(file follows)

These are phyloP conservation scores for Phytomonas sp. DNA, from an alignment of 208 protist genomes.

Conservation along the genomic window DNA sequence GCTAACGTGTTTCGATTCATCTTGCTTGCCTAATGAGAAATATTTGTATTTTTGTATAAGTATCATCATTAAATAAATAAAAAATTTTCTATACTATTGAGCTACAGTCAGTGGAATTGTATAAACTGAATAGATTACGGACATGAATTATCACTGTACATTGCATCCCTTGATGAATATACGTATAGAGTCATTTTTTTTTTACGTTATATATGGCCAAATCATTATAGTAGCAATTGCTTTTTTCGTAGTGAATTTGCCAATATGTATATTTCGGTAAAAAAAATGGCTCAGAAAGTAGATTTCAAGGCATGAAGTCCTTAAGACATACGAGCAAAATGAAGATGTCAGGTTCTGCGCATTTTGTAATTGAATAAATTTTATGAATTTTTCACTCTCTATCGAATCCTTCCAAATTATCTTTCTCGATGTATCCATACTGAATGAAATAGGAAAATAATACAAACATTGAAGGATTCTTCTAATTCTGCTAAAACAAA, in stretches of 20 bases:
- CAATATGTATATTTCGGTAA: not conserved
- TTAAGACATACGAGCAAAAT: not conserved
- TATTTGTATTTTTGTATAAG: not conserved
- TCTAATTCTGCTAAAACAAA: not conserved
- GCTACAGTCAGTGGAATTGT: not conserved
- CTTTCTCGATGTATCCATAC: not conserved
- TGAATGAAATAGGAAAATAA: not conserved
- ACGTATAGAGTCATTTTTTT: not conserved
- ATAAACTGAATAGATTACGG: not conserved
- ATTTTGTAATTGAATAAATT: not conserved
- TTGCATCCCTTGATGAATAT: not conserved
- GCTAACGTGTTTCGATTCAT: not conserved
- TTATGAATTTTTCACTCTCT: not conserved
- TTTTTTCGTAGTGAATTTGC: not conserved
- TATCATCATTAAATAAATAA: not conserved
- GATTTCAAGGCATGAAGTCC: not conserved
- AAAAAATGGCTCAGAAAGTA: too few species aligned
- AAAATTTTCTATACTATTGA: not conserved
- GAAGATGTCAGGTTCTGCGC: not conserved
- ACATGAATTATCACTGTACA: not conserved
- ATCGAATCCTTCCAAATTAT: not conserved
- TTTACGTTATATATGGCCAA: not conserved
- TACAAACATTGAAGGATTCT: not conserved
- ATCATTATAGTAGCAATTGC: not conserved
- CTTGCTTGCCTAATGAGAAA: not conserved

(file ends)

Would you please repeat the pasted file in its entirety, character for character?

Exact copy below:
These are phyloP conservation scores for Phytomonas sp. DNA, from an alignment of 208 protist genomes.

Conservation along the genomic window DNA sequence GCTAACGTGTTTCGATTCATCTTGCTTGCCTAATGAGAAATATTTGTATTTTTGTATAAGTATCATCATTAAATAAATAAAAAATTTTCTATACTATTGAGCTACAGTCAGTGGAATTGTATAAACTGAATAGATTACGGACATGAATTATCACTGTACATTGCATCCCTTGATGAATATACGTATAGAGTCATTTTTTTTTTACGTTATATATGGCCAAATCATTATAGTAGCAATTGCTTTTTTCGTAGTGAATTTGCCAATATGTATATTTCGGTAAAAAAAATGGCTCAGAAAGTAGATTTCAAGGCATGAAGTCCTTAAGACATACGAGCAAAATGAAGATGTCAGGTTCTGCGCATTTTGTAATTGAATAAATTTTATGAATTTTTCACTCTCTATCGAATCCTTCCAAATTATCTTTCTCGATGTATCCATACTGAATGAAATAGGAAAATAATACAAACATTGAAGGATTCTTCTAATTCTGCTAAAACAAA, in stretches of 20 bases:
- CAATATGTATATTTCGGTAA: not conserved
- TTAAGACATACGAGCAAAAT: not conserved
- TATTTGTATTTTTGTATAAG: not conserved
- TCTAATTCTGCTAAAACAAA: not conserved
- GCTACAGTCAGTGGAATTGT: not conserved
- CTTTCTCGATGTATCCATAC: not conserved
- TGAATGAAATAGGAAAATAA: not conserved
- ACGTATAGAGTCATTTTTTT: not conserved
- ATAAACTGAATAGATTACGG: not conserved
- ATTTTGTAATTGAATAAATT: not conserved
- TTGCATCCCTTGATGAATAT: not conserved
- GCTAACGTGTTTCGATTCAT: not conserved
- TTATGAATTTTTCACTCTCT: not conserved
- TTTTTTCGTAGTGAATTTGC: not conserved
- TATCATCATTAAATAAATAA: not conserved
- GATTTCAAGGCATGAAGTCC: not conserved
- AAAAAATGGCTCAGAAAGTA: too few species aligned
- AAAATTTTCTATACTATTGA: not conserved
- GAAGATGTCAGGTTCTGCGC: not conserved
- ACATGAATTATCACTGTACA: not conserved
- ATCGAATCCTTCCAAATTAT: not conserved
- TTTACGTTATATATGGCCAA: not conserved
- TACAAACATTGAAGGATTCT: not conserved
- ATCATTATAGTAGCAATTGC: not conserved
- CTTGCTTGCCTAATGAGAAA: not conserved